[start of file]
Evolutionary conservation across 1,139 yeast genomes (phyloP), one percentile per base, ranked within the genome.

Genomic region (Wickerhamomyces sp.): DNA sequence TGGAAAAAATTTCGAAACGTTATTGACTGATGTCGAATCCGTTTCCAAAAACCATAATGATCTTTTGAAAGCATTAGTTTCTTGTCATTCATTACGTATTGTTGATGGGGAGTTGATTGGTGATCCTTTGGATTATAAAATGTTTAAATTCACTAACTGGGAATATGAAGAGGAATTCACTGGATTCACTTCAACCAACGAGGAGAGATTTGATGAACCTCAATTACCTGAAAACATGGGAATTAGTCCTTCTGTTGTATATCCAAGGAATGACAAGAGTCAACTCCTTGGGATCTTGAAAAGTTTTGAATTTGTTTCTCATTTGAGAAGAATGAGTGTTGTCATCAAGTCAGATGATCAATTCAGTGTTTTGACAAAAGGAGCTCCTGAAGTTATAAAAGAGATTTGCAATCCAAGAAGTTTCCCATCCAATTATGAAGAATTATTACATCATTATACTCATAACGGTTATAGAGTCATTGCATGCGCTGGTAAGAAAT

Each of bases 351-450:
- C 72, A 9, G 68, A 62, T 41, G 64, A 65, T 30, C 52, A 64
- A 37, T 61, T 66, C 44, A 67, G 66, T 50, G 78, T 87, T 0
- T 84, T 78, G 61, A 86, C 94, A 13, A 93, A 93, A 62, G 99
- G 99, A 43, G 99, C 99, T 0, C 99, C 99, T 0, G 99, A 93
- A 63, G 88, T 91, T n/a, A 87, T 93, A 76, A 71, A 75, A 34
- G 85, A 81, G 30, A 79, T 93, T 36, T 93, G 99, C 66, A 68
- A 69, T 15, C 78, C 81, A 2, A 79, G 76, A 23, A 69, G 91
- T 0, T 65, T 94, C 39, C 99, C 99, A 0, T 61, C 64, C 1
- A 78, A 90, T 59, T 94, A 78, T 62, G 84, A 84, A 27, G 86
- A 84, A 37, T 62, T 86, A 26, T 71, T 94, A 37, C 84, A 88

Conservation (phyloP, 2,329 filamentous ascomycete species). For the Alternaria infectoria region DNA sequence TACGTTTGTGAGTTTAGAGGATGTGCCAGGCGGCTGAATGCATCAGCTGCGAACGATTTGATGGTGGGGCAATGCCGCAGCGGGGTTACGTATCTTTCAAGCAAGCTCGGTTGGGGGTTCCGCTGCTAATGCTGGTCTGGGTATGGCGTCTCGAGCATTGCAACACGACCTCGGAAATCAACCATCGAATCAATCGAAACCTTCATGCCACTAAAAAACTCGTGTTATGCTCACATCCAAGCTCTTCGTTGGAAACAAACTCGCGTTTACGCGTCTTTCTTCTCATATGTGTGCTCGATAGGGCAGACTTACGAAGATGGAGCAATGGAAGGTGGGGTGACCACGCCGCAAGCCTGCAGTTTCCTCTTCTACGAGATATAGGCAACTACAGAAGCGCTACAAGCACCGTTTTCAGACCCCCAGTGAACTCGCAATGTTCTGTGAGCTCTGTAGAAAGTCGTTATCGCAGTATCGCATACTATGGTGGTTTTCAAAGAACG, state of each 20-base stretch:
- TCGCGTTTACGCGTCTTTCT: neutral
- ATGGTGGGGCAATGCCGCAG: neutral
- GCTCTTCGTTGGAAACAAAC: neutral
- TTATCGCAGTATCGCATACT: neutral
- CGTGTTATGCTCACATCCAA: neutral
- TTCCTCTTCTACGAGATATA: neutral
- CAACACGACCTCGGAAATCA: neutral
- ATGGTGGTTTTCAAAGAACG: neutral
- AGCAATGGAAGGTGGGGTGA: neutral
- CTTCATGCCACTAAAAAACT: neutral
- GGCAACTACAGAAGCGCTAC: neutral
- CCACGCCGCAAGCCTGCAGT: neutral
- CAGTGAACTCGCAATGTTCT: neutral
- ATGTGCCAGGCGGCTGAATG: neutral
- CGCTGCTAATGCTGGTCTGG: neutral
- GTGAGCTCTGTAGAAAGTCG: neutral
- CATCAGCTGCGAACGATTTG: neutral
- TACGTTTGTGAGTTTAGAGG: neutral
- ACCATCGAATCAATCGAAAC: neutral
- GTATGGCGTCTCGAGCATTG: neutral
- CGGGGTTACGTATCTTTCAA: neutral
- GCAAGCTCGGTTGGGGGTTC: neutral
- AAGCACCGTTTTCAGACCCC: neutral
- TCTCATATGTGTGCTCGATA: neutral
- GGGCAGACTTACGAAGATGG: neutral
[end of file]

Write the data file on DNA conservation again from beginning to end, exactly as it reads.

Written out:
Evolutionary conservation across 1,139 yeast genomes (phyloP), one percentile per base, ranked within the genome.

Genomic region (Wickerhamomyces sp.): DNA sequence TGGAAAAAATTTCGAAACGTTATTGACTGATGTCGAATCCGTTTCCAAAAACCATAATGATCTTTTGAAAGCATTAGTTTCTTGTCATTCATTACGTATTGTTGATGGGGAGTTGATTGGTGATCCTTTGGATTATAAAATGTTTAAATTCACTAACTGGGAATATGAAGAGGAATTCACTGGATTCACTTCAACCAACGAGGAGAGATTTGATGAACCTCAATTACCTGAAAACATGGGAATTAGTCCTTCTGTTGTATATCCAAGGAATGACAAGAGTCAACTCCTTGGGATCTTGAAAAGTTTTGAATTTGTTTCTCATTTGAGAAGAATGAGTGTTGTCATCAAGTCAGATGATCAATTCAGTGTTTTGACAAAAGGAGCTCCTGAAGTTATAAAAGAGATTTGCAATCCAAGAAGTTTCCCATCCAATTATGAAGAATTATTACATCATTATACTCATAACGGTTATAGAGTCATTGCATGCGCTGGTAAGAAAT

Each of bases 351-450:
- C 72, A 9, G 68, A 62, T 41, G 64, A 65, T 30, C 52, A 64
- A 37, T 61, T 66, C 44, A 67, G 66, T 50, G 78, T 87, T 0
- T 84, T 78, G 61, A 86, C 94, A 13, A 93, A 93, A 62, G 99
- G 99, A 43, G 99, C 99, T 0, C 99, C 99, T 0, G 99, A 93
- A 63, G 88, T 91, T n/a, A 87, T 93, A 76, A 71, A 75, A 34
- G 85, A 81, G 30, A 79, T 93, T 36, T 93, G 99, C 66, A 68
- A 69, T 15, C 78, C 81, A 2, A 79, G 76, A 23, A 69, G 91
- T 0, T 65, T 94, C 39, C 99, C 99, A 0, T 61, C 64, C 1
- A 78, A 90, T 59, T 94, A 78, T 62, G 84, A 84, A 27, G 86
- A 84, A 37, T 62, T 86, A 26, T 71, T 94, A 37, C 84, A 88

Conservation (phyloP, 2,329 filamentous ascomycete species). For the Alternaria infectoria region DNA sequence TACGTTTGTGAGTTTAGAGGATGTGCCAGGCGGCTGAATGCATCAGCTGCGAACGATTTGATGGTGGGGCAATGCCGCAGCGGGGTTACGTATCTTTCAAGCAAGCTCGGTTGGGGGTTCCGCTGCTAATGCTGGTCTGGGTATGGCGTCTCGAGCATTGCAACACGACCTCGGAAATCAACCATCGAATCAATCGAAACCTTCATGCCACTAAAAAACTCGTGTTATGCTCACATCCAAGCTCTTCGTTGGAAACAAACTCGCGTTTACGCGTCTTTCTTCTCATATGTGTGCTCGATAGGGCAGACTTACGAAGATGGAGCAATGGAAGGTGGGGTGACCACGCCGCAAGCCTGCAGTTTCCTCTTCTACGAGATATAGGCAACTACAGAAGCGCTACAAGCACCGTTTTCAGACCCCCAGTGAACTCGCAATGTTCTGTGAGCTCTGTAGAAAGTCGTTATCGCAGTATCGCATACTATGGTGGTTTTCAAAGAACG, state of each 20-base stretch:
- TCGCGTTTACGCGTCTTTCT: neutral
- ATGGTGGGGCAATGCCGCAG: neutral
- GCTCTTCGTTGGAAACAAAC: neutral
- TTATCGCAGTATCGCATACT: neutral
- CGTGTTATGCTCACATCCAA: neutral
- TTCCTCTTCTACGAGATATA: neutral
- CAACACGACCTCGGAAATCA: neutral
- ATGGTGGTTTTCAAAGAACG: neutral
- AGCAATGGAAGGTGGGGTGA: neutral
- CTTCATGCCACTAAAAAACT: neutral
- GGCAACTACAGAAGCGCTAC: neutral
- CCACGCCGCAAGCCTGCAGT: neutral
- CAGTGAACTCGCAATGTTCT: neutral
- ATGTGCCAGGCGGCTGAATG: neutral
- CGCTGCTAATGCTGGTCTGG: neutral
- GTGAGCTCTGTAGAAAGTCG: neutral
- CATCAGCTGCGAACGATTTG: neutral
- TACGTTTGTGAGTTTAGAGG: neutral
- ACCATCGAATCAATCGAAAC: neutral
- GTATGGCGTCTCGAGCATTG: neutral
- CGGGGTTACGTATCTTTCAA: neutral
- GCAAGCTCGGTTGGGGGTTC: neutral
- AAGCACCGTTTTCAGACCCC: neutral
- TCTCATATGTGTGCTCGATA: neutral
- GGGCAGACTTACGAAGATGG: neutral